Red Sox

Source: Red Sox need to be blown away to trade Xander Bogaerts, rumors "overblown"

Source: Red Sox need to be blown away to trade Xander Bogaerts, rumors "overblown"

LAS VEGAS — The Red Sox would have to be blown away to deal one of the best position players in baseball, Xander Bogaerts, and the idea they’re actively shopping some of their established players have been “overblown,” a baseball source with direct knowledge of the situation said on Tuesday night.

A separate source also said the Diamondbacks specifically are not trading for Jackie Bradley Jr.

The Red Sox are wise to explore the possibility of moving some of their players close to free agency, like Rick Porcello and Bradley — wise, in particular, if they’re doing so with the goal of not only shedding salary alone, but to acquire pieces that would be further away from free agency. They could then potentially replace those they give up with other alternatives that may cost less via free agency.

Sustainability should be a goal for the franchise, and this offseason and next represent potential turning points as the Sox may lose some of their best players to free agency. 

But Sox president of baseball operations Dave Dombrowski has always been focused on the present more than the future, and that hasn’t changed. Teams have, and likely will continue to, bring the Sox offers for established players. But the Sox don’t appear to be the ones doing the shopping. They have a willingness to listen, and any ownership group would like the idea of moving money — who doesn’t like to save money? — but it’s not going to be an easy sell for Dombrowski to detract from his title-defense roster. 

When considering that Dombrowski is under contract only for another two seasons, there’s even less incentive for him to be concerned with the future.

The Sox can absorb the loss of some present talent. They won 108 games, and they’re likely to go into the year with a slightly weaker roster, as Craig Kimbrel is expected to go elsewhere as a free agent. That’s OK, though, because the Sox will still enter the season with one of baseball's best teams.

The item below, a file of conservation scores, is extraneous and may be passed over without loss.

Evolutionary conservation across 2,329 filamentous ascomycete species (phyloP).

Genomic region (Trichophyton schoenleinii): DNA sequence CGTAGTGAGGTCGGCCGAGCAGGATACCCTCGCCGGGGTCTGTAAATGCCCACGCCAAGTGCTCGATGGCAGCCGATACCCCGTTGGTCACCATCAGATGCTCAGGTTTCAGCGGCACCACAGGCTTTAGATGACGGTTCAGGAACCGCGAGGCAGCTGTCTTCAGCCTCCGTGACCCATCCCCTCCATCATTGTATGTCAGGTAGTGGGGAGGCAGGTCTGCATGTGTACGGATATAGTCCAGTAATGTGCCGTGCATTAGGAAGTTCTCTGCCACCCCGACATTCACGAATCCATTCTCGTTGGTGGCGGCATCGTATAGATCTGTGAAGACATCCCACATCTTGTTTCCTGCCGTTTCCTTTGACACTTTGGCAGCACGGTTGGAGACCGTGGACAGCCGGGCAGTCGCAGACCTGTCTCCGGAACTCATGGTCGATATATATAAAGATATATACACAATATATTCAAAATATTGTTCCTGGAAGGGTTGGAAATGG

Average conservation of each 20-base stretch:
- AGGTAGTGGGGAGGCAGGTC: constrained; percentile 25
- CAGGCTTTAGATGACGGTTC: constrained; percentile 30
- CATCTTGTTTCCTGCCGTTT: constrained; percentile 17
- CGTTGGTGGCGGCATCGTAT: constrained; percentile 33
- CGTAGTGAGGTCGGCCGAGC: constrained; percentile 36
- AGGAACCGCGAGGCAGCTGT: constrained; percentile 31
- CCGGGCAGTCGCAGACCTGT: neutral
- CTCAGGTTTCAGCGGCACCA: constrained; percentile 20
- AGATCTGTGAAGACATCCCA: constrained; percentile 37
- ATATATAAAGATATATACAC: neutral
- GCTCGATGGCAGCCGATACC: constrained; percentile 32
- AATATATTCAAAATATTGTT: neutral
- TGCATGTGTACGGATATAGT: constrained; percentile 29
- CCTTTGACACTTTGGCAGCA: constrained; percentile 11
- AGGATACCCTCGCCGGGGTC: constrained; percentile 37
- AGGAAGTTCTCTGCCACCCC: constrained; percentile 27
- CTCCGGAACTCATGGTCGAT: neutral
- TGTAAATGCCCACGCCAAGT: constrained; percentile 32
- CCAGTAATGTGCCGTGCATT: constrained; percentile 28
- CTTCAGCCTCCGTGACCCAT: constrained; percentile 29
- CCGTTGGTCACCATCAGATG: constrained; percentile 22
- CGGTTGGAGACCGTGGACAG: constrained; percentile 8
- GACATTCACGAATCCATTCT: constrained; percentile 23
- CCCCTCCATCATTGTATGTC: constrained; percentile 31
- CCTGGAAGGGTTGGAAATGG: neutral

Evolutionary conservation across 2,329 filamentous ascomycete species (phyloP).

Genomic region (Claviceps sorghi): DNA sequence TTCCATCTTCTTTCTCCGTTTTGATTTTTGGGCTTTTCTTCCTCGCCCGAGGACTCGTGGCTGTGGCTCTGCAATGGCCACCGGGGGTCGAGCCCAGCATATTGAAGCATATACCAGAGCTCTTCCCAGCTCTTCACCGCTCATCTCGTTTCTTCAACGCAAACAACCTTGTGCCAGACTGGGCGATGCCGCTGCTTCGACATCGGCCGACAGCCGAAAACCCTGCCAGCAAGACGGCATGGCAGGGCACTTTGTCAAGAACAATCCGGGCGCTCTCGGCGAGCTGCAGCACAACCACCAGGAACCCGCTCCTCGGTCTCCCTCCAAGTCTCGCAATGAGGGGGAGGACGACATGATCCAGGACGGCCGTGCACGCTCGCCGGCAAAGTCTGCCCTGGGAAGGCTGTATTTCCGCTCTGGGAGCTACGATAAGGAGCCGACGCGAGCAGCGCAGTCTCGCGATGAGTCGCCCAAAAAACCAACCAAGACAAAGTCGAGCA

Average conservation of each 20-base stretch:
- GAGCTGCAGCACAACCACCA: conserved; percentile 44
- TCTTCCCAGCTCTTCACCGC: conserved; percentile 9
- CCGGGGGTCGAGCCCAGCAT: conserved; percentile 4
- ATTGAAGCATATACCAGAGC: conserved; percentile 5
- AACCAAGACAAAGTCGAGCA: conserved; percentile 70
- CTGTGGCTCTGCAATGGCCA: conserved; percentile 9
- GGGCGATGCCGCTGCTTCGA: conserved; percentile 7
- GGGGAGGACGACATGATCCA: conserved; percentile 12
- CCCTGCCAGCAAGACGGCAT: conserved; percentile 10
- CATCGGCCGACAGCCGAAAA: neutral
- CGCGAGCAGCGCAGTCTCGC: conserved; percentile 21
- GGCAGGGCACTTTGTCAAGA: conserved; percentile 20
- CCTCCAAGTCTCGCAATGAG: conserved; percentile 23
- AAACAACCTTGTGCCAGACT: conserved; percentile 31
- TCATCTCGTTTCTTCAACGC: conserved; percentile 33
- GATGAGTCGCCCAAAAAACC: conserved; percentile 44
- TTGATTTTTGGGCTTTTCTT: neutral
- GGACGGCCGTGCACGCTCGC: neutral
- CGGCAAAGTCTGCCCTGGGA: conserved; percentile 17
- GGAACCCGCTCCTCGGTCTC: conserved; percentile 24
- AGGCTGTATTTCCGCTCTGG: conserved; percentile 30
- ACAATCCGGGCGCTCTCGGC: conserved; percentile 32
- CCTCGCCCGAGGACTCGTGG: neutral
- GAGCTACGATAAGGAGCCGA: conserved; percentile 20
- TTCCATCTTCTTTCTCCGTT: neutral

But Bogaerts would be a virtually impossible player to replace and his 2018 season was probably buried by the success of so many around him.  If he leaves as a free agent — and he’s very likely to test the market — well, so be it. But parting with Bogaerts would be a mistake barring a huge haul, and the Sox know that.

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An Opening Day start for Red Sox' Chris Sale: 'I think I'm going to be ready'

An Opening Day start for Red Sox' Chris Sale: 'I think I'm going to be ready'

Already coming off a season cut short by an elbow injury that shut him down last August, Chris Sale's spring training got off to a slow start as he recovered from a bout with pneumonia just as pitchers and catchers reported to Red Sox camp in Fort Myers. 

He says he's progressing after the illness led to him dropping a few pounds from his already thin frame (6-foot-6, 180). He'll throw a side session Sunday and told reporters on Saturday that he thinks he'll be ready for Opening Day March 26.

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"I think I’m going to be ready for [the opener]. But like I said, those aren’t my calls to make. I go out there, do my job, tell them how I feel on a daily basis," Sale said. "Obviously as the workload picks up, we have to see how things work out. I’ve just got to be open and honest with them and then we map out a plan and see how it works out."

In a Friday interview on WEEI's "Ordway, Merloni and Fauria" show, Sale said having his season end early last summer and going through a rehab process to avoid Tommy John surgery has him raring to go into 2020 despite questions about his stamina.

"I feel like I'm better now than I was then because of going through that [injury and rehab]."

Sale hasn't reached 200 innings pitched since 2017. He went 6-11 in 25 starts (147.1 IP) in what he called "a nightmare season" in 2019 after his and all the starters' workloads were limited in spring training and he struggled with his velocity at times before the injury was diagnosed.

"I feel really good," he told WEEI. "I can sit here and tell you what I want to do, what I think I'm going to do, but I've just got to go do it. I live here in town and put in a lot of work. I was here four to five times a week. It's exciting. For me, this really started last September October when that rehab process began.

"I gotta get back to the basics. Not really worry about fading, the injuries. This is sports. Injuries can happen overnight...I'm not worried about what my track record is or what people are thinking of me."

Jerry Narron hired as Red Sox bench coach

Jerry Narron hired as Red Sox bench coach

Ron Roenicke officially has his bench coach for 2020.

The Boston Red Sox manager announced after Saturday's spring training win over the Tampa Bay Rays that Jerry Narron will take over the role.


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If Narron's name sounds familiar, that's likely because he served as Red Sox bench coach during the 2003 season when Grady Little was manager.

The 64-year-old went on to assume the same role with the Cincinnati Reds in 2004–05, then served as the Reds' interim manager from June 2005 to July 2007.

Since then, Narron has had multiple jobs including stints as bench coach of the Milwaukee Brewers (2011-15) and Arizona Diamondbacks (2017-19). He was Roenicke's bench coach in Milwaukee.

Boston's bench coach position opened up once Roenicke was promoted to interim manager earlier this month. Roenicke replaced Alex Cora, who parted ways with the Red Sox after his name was mentioned in MLB's report on the Houston Astros sign-stealing investigation.